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VERDICT: Scientology’s Quebec rehab facility violated human rights of David Love and 2 others

David_Edgar_Love2David Edgar Love and two other former patients of a Canadian drug rehab facility run by Scientology’s front group, Narconon, have won a stunning victory from Quebec’s human rights commission.

More than three years after Love complained about the way he was treated as a patient and employee of the Narconon Trois-Rivières facility (now closed), the Quebec Commission des droits de la personne et des droits de la jeunesse has produced a scathing finding of fact that Narconon did violate Love’s human rights.

“This is a big win,” Love told us during a Skype conversation Wednesday night.

Over several years, Love has won several victories against the Narconon facility, which was closed down in 2012 by Quebec health officials who were acting on Love’s complaints and voluminous documentation. He also had earlier won a labor settlement over his work at the facility, and convinced the Quebec College of Physicians to ban a doctor from the facility. But it was the human rights commission that Love especially wanted a result from. (See our previous story with extensive background on his experience as a Narconon patient and employee.)

Love was able to bring a complaint to the commission because it investigates cases of discrimination against the “disabled” — and Canada’s supreme court has found that drug addicts fall under that designation. (Narconon fought that application in this case, Love says, but the commission ultimately sided with him.)

“They went out and interviewed people right across Canada,” Love says. And he thinks the commission’s decisive statement of findings will reverberate across the country and internationally.


“Here Scientology has a ‘Citizens Commission on Human Rights,’ and what happened? They were found to be violating human rights. After a three and a half year investigation, it was found that Narconon violated the human rights of three people. I think this will help people down south and around the world,” he said.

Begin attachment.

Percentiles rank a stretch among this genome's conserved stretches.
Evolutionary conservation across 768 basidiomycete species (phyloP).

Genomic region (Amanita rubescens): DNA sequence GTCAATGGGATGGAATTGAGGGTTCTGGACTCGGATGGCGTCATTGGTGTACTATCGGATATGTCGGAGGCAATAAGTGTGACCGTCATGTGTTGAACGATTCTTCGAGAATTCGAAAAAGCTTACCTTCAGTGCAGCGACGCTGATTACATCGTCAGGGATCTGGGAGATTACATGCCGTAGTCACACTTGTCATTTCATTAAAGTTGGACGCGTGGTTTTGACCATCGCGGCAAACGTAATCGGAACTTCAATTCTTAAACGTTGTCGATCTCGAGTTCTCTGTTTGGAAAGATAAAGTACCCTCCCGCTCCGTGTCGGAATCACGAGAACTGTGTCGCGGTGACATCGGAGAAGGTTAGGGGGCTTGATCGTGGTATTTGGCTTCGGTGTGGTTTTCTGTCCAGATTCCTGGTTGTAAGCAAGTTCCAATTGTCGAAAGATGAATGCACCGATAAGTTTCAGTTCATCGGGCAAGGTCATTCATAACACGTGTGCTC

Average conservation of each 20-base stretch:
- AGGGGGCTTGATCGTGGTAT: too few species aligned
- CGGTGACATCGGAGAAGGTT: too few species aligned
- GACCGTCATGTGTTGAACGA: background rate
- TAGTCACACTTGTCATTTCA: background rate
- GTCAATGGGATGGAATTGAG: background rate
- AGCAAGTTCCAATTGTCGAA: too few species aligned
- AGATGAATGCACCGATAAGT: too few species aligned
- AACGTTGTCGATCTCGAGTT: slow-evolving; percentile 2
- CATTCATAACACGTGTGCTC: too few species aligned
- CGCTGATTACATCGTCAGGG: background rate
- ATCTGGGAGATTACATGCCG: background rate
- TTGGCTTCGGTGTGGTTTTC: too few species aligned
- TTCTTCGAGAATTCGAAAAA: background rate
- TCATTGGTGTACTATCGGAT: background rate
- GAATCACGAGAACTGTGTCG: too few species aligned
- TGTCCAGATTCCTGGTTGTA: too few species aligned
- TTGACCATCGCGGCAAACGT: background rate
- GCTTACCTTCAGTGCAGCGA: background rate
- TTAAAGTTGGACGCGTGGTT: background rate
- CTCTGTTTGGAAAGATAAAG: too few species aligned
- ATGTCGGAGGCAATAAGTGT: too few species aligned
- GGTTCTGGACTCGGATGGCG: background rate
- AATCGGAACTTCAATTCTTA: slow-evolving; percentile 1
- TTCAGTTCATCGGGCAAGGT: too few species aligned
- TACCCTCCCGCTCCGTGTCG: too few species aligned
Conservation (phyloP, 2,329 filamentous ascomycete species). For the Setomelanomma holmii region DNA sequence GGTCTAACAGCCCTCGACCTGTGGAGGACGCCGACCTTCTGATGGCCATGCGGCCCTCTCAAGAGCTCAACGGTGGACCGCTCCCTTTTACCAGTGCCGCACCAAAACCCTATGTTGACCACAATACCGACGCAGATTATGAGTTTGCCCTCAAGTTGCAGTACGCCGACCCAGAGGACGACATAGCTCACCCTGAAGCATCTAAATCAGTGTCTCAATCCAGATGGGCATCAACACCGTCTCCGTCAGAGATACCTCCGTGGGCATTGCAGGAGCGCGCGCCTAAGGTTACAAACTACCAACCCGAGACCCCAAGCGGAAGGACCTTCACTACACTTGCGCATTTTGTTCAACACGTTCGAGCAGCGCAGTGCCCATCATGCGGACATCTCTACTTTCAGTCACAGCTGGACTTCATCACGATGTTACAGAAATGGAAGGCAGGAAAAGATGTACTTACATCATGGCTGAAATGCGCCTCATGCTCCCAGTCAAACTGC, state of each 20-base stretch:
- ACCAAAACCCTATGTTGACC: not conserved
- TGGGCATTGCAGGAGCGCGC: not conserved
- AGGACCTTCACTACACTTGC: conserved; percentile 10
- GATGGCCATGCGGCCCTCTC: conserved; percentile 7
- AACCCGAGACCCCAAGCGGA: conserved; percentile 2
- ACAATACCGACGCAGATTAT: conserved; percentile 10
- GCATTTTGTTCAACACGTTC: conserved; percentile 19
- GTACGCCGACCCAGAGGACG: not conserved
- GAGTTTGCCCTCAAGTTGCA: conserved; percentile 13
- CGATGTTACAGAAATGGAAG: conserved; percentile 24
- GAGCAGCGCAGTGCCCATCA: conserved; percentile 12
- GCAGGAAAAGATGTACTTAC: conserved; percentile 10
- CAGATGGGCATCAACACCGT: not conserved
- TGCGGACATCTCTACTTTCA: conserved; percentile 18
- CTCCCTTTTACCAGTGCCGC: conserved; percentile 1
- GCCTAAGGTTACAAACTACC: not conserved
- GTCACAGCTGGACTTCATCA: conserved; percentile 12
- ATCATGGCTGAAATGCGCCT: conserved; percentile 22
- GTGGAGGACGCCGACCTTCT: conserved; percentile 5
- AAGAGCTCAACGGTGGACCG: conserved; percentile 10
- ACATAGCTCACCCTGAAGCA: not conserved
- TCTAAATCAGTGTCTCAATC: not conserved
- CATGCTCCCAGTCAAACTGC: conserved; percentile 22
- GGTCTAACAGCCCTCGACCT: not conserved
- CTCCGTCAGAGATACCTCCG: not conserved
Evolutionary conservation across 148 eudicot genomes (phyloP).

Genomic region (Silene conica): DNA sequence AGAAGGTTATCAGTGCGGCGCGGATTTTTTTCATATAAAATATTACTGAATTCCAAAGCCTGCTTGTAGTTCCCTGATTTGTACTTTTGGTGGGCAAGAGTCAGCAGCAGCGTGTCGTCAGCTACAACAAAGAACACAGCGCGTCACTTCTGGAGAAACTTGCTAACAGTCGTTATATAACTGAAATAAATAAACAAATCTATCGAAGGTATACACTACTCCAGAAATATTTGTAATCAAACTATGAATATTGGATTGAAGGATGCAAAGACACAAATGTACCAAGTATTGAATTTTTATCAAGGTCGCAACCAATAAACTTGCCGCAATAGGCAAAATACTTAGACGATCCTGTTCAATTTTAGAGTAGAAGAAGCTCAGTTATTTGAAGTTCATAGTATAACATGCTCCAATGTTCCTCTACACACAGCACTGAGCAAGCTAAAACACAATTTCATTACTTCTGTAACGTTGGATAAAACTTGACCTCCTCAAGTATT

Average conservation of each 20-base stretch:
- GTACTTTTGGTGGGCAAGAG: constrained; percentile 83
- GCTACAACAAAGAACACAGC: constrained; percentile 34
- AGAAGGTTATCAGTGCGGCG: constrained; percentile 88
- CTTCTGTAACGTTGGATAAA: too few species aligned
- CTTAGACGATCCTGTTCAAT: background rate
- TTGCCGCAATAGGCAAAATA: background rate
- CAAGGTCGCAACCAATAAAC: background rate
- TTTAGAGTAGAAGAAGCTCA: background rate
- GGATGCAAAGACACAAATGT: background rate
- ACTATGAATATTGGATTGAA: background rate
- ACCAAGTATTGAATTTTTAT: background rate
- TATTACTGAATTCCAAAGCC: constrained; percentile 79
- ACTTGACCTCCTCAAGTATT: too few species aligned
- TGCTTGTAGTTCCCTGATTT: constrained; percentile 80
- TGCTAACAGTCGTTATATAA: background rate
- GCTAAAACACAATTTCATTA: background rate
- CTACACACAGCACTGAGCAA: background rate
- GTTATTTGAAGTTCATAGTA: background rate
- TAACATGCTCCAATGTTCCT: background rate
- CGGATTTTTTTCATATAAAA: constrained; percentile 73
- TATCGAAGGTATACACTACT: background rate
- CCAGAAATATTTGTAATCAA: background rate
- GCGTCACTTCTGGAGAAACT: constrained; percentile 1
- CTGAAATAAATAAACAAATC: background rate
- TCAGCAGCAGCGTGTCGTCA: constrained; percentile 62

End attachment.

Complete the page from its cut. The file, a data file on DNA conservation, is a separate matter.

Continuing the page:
The commission agreed with what Love has been saying since he left the Narconon center in 2009 — that the rehab facility’s operations were based in deceptive business practices which put its patients in danger. The commission’s report lays out a damning litany of conditions that were imposed on Love and the other patients…

— Charging him considerable amounts for a detoxification program which was not scientifically approved and which involved health and safety hazards;

— Failing to provide him with care suited to his medical condition, despite the sums he paid;

— Providing information, before and during treatment, which could be misleading as to the likelihood of a successful outcome, and which gave the impression that the results were guaranteed;

— Charging him large sums for a service provided by unqualified people;

— Forcing him to work and perform various tasks without pay….

— Forcing him to submit to humiliating and degrading practices;

— Failing to properly bear the responsibility for confidential information obtained from the complainant after prompting him to open up about personal aspects of his life;

— Using controversial teaching methods that were not based on any scientific study;

— Submitting him to poor living and food conditions;

— Submitting him to forced confinement and coercion.

It’s a powerful indictment of a Scientology front group that is also under investigation or facing lawsuits in Georgia, Oklahoma, Nevada, and California. (Narconon insists that it is independent of Scientology whenever it finds itself in trouble or has to respond to media inquiries. But there’s simply no question that Narconon was developed by Scientology to burnish its image and operates under umbrella groups staffed only with Scientology “Sea Org” workers. Scientology’s leader, David Miscavige, always touts Narconon as a Scientology project when he’s speaking at private church events.)